• Election Day results delivered a knockout blow to Republican hopes of retaining the majority in the House of Representatives and the Senate. The first blow came as Democrats gained control of the House by the end of the day. Two days later, the last punch came as Republican Sen. George Allen of Virginia, considered a shoo-in for reelection, conceded the election to Democrat James Webb, one time Secretary of the Navy.
Special requirements for transport-category airplanes used as business/VIP jets are being developed by the FAA.
In an October 24 letter to FAA Administrator Marion Blakey, National Air Transportation Association (NATA) president James Coyne asked the agency to form an aviation rulemaking committee (ARC) to address industry concerns regarding its impending rule to require commercial and fractional jet pilots to perform landing distance assessments at the time of arrival.
On Thursday, the FAA plans to release a proposed special FAR (SFAR) mandating recurrent training for all Mitsubishi MU-2 pilots. The notice of proposed rulemaking (NPRM) will have a short 30-day comment window.
The Intelligence Reform and Terrorism Prevention Act of 2004 provides that by Jan. 1, 2008, U.S. citizens and nonimmigrant aliens may enter the U.S. only with passports or such alternative documents as the Department of Homeland Security (DHS) designates as satisfactorily establishing identity and citizenship.
In a letter to the Office of Management and Budget this week, the National Air Transportation Association (NATA) requested the agency's intervention to ensure that the new FAA policy requiring landing performance assessments before landing, including a new requirement for a mandatory 15-percent margin, for fractional and charter jets complies with all statutory requirements.
For the time being, air-taxi and fractional jet operators will not be required to add a 15-percent safety margin to actual landing distance as described in a June FAA policy notice and an impending OpSpec. Trade groups had argued that since the policy notice was to become a requirement, the FAA is obligated to follow the rulemaking process, including, an initial notice of proposed rulemaking asking for comments.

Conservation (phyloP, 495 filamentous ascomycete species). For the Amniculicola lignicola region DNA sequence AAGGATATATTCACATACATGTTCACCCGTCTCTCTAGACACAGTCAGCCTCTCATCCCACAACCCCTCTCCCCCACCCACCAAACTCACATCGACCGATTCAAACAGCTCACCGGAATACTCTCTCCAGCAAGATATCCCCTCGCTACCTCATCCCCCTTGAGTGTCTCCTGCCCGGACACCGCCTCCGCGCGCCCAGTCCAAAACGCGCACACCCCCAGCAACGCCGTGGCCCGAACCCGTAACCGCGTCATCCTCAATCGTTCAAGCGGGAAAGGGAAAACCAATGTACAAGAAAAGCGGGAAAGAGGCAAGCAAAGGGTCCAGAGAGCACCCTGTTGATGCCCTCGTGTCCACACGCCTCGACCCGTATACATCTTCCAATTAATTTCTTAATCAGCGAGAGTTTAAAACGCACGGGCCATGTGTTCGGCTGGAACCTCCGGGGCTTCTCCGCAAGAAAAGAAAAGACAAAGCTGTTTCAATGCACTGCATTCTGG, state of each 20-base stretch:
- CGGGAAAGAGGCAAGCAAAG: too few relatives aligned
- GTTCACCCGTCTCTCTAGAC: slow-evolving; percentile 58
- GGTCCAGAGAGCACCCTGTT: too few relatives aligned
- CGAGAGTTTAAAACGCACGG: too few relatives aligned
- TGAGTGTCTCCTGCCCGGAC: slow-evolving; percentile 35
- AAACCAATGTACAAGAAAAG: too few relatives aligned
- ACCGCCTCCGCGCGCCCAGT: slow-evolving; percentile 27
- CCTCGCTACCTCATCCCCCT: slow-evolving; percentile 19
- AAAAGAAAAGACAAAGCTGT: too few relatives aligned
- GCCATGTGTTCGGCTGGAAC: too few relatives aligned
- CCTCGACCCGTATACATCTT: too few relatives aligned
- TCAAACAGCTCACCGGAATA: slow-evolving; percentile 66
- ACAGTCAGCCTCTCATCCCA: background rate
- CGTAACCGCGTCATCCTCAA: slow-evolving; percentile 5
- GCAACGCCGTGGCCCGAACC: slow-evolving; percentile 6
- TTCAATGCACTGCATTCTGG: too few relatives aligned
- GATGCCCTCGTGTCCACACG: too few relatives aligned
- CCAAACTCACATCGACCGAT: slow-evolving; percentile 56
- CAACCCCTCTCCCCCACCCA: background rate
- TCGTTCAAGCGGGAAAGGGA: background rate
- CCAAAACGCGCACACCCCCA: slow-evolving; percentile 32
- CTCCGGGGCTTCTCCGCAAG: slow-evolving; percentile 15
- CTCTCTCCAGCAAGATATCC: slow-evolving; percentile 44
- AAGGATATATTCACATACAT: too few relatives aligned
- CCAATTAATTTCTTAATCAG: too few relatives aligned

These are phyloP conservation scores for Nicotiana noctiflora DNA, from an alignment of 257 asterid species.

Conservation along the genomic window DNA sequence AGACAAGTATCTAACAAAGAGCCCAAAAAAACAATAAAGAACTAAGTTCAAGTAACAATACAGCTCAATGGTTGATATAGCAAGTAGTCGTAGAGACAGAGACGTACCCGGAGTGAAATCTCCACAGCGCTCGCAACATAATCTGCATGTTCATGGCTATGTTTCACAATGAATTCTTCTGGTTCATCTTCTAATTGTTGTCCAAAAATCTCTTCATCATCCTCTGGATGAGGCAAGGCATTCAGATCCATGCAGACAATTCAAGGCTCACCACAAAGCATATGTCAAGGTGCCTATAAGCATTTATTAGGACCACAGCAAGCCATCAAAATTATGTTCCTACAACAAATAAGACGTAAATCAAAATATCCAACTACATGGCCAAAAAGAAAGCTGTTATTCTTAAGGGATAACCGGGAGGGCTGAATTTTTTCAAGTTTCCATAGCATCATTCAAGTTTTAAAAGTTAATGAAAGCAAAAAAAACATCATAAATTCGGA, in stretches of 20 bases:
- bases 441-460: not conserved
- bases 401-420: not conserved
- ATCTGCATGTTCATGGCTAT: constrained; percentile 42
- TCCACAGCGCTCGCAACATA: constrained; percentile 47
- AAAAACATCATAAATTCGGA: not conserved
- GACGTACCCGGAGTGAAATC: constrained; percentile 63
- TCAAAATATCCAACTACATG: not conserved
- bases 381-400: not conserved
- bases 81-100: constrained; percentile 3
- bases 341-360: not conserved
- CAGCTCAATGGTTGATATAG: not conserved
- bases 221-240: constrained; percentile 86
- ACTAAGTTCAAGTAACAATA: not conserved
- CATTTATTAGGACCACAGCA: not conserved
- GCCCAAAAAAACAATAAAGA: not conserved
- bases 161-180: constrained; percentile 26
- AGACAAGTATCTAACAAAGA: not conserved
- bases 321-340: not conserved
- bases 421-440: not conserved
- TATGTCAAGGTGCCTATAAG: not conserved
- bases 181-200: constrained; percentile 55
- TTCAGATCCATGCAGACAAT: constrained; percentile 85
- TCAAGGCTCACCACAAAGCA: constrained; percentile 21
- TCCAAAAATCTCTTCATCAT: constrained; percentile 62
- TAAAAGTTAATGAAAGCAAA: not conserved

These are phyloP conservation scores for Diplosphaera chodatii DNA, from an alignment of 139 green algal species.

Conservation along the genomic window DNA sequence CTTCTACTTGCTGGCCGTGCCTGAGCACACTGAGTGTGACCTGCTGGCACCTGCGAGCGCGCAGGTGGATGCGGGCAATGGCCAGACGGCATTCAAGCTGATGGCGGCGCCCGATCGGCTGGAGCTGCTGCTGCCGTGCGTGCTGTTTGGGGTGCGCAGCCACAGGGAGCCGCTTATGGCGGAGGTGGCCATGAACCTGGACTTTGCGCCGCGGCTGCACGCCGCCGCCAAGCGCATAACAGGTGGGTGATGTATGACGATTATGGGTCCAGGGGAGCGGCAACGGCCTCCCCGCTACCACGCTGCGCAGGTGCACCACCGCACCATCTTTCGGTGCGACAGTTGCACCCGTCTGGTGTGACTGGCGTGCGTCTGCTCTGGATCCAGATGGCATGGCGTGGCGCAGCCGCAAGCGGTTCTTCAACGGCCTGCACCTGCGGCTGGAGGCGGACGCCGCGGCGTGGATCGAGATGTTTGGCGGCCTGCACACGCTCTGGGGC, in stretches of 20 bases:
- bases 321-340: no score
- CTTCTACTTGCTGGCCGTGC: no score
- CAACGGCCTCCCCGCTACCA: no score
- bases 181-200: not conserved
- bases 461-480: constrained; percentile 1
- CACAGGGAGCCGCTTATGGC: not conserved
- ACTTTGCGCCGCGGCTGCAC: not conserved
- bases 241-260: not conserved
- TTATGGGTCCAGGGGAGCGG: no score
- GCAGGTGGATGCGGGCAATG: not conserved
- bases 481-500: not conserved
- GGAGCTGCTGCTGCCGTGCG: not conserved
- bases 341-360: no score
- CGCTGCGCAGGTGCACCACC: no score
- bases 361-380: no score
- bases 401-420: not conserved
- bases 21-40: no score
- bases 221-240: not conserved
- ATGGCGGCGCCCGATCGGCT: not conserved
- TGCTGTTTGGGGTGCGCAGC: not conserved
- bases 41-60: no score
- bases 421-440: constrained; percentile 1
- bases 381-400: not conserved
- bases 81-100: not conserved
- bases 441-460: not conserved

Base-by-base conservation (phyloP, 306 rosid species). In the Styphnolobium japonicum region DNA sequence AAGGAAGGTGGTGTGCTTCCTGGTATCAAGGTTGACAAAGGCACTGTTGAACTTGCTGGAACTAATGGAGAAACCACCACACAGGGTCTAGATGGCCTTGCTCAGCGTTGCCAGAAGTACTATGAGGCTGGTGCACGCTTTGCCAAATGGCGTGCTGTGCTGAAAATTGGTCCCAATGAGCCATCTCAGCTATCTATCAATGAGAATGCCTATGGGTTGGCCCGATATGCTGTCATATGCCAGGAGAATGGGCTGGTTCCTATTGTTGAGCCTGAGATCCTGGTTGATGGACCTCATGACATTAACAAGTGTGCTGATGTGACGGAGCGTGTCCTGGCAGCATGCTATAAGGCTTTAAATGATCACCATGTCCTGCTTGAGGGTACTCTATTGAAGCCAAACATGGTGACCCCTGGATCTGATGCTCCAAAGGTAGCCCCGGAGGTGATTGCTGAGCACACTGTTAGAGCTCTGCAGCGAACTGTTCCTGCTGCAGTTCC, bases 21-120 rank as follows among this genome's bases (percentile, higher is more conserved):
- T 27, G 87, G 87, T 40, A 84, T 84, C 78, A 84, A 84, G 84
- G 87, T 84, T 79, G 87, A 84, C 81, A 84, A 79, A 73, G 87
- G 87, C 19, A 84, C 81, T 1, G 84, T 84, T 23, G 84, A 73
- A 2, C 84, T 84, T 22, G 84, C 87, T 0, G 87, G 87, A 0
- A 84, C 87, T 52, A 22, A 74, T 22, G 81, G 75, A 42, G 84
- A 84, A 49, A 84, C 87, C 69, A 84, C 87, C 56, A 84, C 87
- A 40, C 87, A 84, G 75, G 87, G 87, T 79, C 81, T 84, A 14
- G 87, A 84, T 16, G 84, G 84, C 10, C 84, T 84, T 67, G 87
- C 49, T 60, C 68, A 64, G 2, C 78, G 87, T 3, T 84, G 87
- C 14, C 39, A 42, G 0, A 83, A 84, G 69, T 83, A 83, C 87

Controversial FAA regulations that would impose numerous new requirements on air-tour operators are one step closer to publication. The rulemaking, proposed in October 2003, is now under review at the Office of Management and Budget (OMB). The OMB’s review and approval is the last step before the FAA can publish the regulations as a final rule.
• Congress closed up shop on September 29, and November 13 was set as the date for what might be a lame-duck Congress to reconvene. The long interval freed legislators who are up for election to go to their home districts and do battle for votes. Democrats are hoping that the scandals surrounding Republican congressmen will influence voters to restore the Democrats to majorities in the House and Senate.
Most of more than 35 respondents supported the FAA’s notice of proposed rulemaking–as is or with a few changes–to permit pilots serving as second-in-command (SIC) to apply for the new “SIC pilot type rating.” The purpose of the rule is to make it relatively simple and economical for U.S. flight deck crews to meet international requirements that both pilots hold type ratings. But there were a few comments against the proposal.